A purported al-Qaida web posting on Thursday said the United States had fabricated a letter in which the group's No. 2 allegedly wrote to its leader in Iraq asking for money and laying out the terrorist group's plans for the Middle East.
"We in al-Qaida declare that there is no truth to these claims, and they are baseless, except in the imagination of the politicians of the Black (White) House," according to the statement on a Web site known as a clearing house for al-Qaida material.
The statement was signed Abu Maysara, who claims to be spokesman for al-Qaida in Iraq. It could not be authenticated.
"We call on Muslims not to pay attention to this cheap propaganda and to remember that the media will always be the infidels' sole weapon until the end of the battle," the statement said.
U.S. officials said the letter to al-Qaida in Iraq leader Abu Musab al-Zarqawi, first disclosed by the Pentagon on Friday and released in full on Tuesday, was acquired during American operations in Iraq and dated July 9.
In the letter, taking up 13 typed pages in its English translation, al-Qaida deputy leader Ayman al-Zawahri recommended a four-stage expansion of the war that would take the fighting to neighboring Muslim countries.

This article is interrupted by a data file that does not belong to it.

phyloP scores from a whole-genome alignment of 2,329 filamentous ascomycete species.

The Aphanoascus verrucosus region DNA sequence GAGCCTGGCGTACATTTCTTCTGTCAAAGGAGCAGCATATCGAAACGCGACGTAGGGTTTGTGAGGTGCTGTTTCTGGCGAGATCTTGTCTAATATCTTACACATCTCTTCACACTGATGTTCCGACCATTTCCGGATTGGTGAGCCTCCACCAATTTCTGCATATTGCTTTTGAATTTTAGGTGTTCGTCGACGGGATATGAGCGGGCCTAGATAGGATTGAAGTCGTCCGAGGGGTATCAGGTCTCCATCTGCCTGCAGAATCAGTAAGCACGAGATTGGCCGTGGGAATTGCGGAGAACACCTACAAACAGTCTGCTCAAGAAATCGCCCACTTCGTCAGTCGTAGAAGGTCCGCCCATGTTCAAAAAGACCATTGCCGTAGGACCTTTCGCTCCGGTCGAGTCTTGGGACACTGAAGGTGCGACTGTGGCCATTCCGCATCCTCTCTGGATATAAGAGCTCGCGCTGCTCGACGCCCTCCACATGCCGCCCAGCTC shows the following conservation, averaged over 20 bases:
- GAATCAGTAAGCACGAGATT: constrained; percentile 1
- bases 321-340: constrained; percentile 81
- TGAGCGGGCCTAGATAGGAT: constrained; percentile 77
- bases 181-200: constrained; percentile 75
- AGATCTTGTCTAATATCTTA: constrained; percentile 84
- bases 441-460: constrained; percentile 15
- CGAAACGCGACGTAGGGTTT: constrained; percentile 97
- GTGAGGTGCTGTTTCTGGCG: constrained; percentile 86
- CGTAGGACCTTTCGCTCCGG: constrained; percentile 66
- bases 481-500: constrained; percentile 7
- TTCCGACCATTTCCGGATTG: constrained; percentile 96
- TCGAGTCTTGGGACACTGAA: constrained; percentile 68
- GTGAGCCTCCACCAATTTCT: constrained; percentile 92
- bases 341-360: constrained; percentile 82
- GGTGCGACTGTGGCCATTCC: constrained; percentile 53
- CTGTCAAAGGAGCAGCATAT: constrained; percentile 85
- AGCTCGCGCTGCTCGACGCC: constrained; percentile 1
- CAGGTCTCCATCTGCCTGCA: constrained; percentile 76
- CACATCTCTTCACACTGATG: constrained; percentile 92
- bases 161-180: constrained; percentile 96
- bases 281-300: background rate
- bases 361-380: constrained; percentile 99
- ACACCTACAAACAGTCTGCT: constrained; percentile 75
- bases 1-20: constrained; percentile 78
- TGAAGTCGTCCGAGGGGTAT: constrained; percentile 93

"It has always been my belief that the victory of Islam will never take place until a Muslim state is established ... in the heart of the Islamic world," al-Zawahri wrote.
The letter laid out his long-term plan: the expulsion of American troops from Iraq, the establishment an Islamic authority and the expansion of the war to Iraq's secular neighbors, including Lebanon, Jordan and Syria.
The final stage, al-Zawahri wrote, would be a clash with Israel, which he said was established to challenge "any new Islamic entity."
The letter, translated by the U.S. government, also asked al-Zarqawi to provide financial support and urged him to avoid bombings mosques, slaughtering hostages to avoid alienating the masses, AP reported. V.A.
The United States has imposed new sanctions against the Nord Stream 2 gas pipeline project, which still remains under construction